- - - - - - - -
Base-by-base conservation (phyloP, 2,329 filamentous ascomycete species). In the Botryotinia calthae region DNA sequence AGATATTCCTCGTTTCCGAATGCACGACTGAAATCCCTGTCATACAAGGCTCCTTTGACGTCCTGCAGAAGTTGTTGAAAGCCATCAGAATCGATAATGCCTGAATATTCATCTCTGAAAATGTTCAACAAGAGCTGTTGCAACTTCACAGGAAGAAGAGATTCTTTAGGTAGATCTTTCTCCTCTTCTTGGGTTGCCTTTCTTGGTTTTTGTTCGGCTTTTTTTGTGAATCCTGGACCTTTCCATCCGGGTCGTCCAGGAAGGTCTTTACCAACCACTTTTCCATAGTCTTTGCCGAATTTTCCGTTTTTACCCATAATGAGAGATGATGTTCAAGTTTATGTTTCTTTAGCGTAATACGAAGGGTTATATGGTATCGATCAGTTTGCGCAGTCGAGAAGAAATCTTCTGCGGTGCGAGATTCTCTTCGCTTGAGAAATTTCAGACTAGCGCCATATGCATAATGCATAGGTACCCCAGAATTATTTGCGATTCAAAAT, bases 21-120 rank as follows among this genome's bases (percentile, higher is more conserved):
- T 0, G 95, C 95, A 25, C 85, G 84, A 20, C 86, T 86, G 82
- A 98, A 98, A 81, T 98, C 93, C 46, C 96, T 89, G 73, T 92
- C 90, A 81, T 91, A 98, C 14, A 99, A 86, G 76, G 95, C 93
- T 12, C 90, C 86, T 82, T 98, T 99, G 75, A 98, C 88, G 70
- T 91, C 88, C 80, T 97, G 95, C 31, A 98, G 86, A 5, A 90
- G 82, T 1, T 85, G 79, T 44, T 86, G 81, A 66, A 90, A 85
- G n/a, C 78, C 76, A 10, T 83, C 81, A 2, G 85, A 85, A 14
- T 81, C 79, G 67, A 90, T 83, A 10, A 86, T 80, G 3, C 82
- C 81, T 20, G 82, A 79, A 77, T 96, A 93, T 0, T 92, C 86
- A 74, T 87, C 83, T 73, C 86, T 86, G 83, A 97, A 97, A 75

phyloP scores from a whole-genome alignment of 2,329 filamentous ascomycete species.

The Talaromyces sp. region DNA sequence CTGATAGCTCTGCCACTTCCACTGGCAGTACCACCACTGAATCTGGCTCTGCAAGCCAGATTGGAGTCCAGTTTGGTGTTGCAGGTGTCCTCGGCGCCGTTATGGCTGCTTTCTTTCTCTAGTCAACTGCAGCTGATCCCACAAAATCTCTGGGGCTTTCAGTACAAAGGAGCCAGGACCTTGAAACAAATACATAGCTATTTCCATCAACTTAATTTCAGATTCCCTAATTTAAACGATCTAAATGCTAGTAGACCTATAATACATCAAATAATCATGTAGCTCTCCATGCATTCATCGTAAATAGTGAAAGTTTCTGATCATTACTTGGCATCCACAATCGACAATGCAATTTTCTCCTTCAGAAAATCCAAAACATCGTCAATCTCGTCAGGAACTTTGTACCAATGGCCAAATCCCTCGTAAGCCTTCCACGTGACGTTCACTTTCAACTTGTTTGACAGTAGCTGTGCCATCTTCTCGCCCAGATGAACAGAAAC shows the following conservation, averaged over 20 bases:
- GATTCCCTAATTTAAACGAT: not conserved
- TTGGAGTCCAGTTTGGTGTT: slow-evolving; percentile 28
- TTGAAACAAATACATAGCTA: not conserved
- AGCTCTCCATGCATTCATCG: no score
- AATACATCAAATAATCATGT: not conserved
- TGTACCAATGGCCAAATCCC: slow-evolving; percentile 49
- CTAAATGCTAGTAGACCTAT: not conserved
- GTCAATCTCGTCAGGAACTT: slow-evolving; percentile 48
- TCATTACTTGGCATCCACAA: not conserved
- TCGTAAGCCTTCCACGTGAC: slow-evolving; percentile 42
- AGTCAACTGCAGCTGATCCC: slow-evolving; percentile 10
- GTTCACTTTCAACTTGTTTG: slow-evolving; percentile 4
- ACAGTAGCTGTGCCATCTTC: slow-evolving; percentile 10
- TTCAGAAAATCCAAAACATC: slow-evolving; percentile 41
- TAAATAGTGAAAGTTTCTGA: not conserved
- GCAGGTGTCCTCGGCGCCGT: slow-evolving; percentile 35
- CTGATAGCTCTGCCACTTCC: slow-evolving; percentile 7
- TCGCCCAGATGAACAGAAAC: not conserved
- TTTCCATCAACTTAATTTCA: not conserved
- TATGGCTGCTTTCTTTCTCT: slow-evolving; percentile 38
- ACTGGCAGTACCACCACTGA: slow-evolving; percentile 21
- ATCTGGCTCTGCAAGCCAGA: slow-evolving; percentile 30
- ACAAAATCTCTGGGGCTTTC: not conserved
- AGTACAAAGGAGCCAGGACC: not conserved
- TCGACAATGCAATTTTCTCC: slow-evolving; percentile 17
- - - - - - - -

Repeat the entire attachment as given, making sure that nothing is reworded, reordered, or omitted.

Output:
Base-by-base conservation (phyloP, 2,329 filamentous ascomycete species). In the Botryotinia calthae region DNA sequence AGATATTCCTCGTTTCCGAATGCACGACTGAAATCCCTGTCATACAAGGCTCCTTTGACGTCCTGCAGAAGTTGTTGAAAGCCATCAGAATCGATAATGCCTGAATATTCATCTCTGAAAATGTTCAACAAGAGCTGTTGCAACTTCACAGGAAGAAGAGATTCTTTAGGTAGATCTTTCTCCTCTTCTTGGGTTGCCTTTCTTGGTTTTTGTTCGGCTTTTTTTGTGAATCCTGGACCTTTCCATCCGGGTCGTCCAGGAAGGTCTTTACCAACCACTTTTCCATAGTCTTTGCCGAATTTTCCGTTTTTACCCATAATGAGAGATGATGTTCAAGTTTATGTTTCTTTAGCGTAATACGAAGGGTTATATGGTATCGATCAGTTTGCGCAGTCGAGAAGAAATCTTCTGCGGTGCGAGATTCTCTTCGCTTGAGAAATTTCAGACTAGCGCCATATGCATAATGCATAGGTACCCCAGAATTATTTGCGATTCAAAAT, bases 21-120 rank as follows among this genome's bases (percentile, higher is more conserved):
- T 0, G 95, C 95, A 25, C 85, G 84, A 20, C 86, T 86, G 82
- A 98, A 98, A 81, T 98, C 93, C 46, C 96, T 89, G 73, T 92
- C 90, A 81, T 91, A 98, C 14, A 99, A 86, G 76, G 95, C 93
- T 12, C 90, C 86, T 82, T 98, T 99, G 75, A 98, C 88, G 70
- T 91, C 88, C 80, T 97, G 95, C 31, A 98, G 86, A 5, A 90
- G 82, T 1, T 85, G 79, T 44, T 86, G 81, A 66, A 90, A 85
- G n/a, C 78, C 76, A 10, T 83, C 81, A 2, G 85, A 85, A 14
- T 81, C 79, G 67, A 90, T 83, A 10, A 86, T 80, G 3, C 82
- C 81, T 20, G 82, A 79, A 77, T 96, A 93, T 0, T 92, C 86
- A 74, T 87, C 83, T 73, C 86, T 86, G 83, A 97, A 97, A 75

phyloP scores from a whole-genome alignment of 2,329 filamentous ascomycete species.

The Talaromyces sp. region DNA sequence CTGATAGCTCTGCCACTTCCACTGGCAGTACCACCACTGAATCTGGCTCTGCAAGCCAGATTGGAGTCCAGTTTGGTGTTGCAGGTGTCCTCGGCGCCGTTATGGCTGCTTTCTTTCTCTAGTCAACTGCAGCTGATCCCACAAAATCTCTGGGGCTTTCAGTACAAAGGAGCCAGGACCTTGAAACAAATACATAGCTATTTCCATCAACTTAATTTCAGATTCCCTAATTTAAACGATCTAAATGCTAGTAGACCTATAATACATCAAATAATCATGTAGCTCTCCATGCATTCATCGTAAATAGTGAAAGTTTCTGATCATTACTTGGCATCCACAATCGACAATGCAATTTTCTCCTTCAGAAAATCCAAAACATCGTCAATCTCGTCAGGAACTTTGTACCAATGGCCAAATCCCTCGTAAGCCTTCCACGTGACGTTCACTTTCAACTTGTTTGACAGTAGCTGTGCCATCTTCTCGCCCAGATGAACAGAAAC shows the following conservation, averaged over 20 bases:
- GATTCCCTAATTTAAACGAT: not conserved
- TTGGAGTCCAGTTTGGTGTT: slow-evolving; percentile 28
- TTGAAACAAATACATAGCTA: not conserved
- AGCTCTCCATGCATTCATCG: no score
- AATACATCAAATAATCATGT: not conserved
- TGTACCAATGGCCAAATCCC: slow-evolving; percentile 49
- CTAAATGCTAGTAGACCTAT: not conserved
- GTCAATCTCGTCAGGAACTT: slow-evolving; percentile 48
- TCATTACTTGGCATCCACAA: not conserved
- TCGTAAGCCTTCCACGTGAC: slow-evolving; percentile 42
- AGTCAACTGCAGCTGATCCC: slow-evolving; percentile 10
- GTTCACTTTCAACTTGTTTG: slow-evolving; percentile 4
- ACAGTAGCTGTGCCATCTTC: slow-evolving; percentile 10
- TTCAGAAAATCCAAAACATC: slow-evolving; percentile 41
- TAAATAGTGAAAGTTTCTGA: not conserved
- GCAGGTGTCCTCGGCGCCGT: slow-evolving; percentile 35
- CTGATAGCTCTGCCACTTCC: slow-evolving; percentile 7
- TCGCCCAGATGAACAGAAAC: not conserved
- TTTCCATCAACTTAATTTCA: not conserved
- TATGGCTGCTTTCTTTCTCT: slow-evolving; percentile 38
- ACTGGCAGTACCACCACTGA: slow-evolving; percentile 21
- ATCTGGCTCTGCAAGCCAGA: slow-evolving; percentile 30
- ACAAAATCTCTGGGGCTTTC: not conserved
- AGTACAAAGGAGCCAGGACC: not conserved
- TCGACAATGCAATTTTCTCC: slow-evolving; percentile 17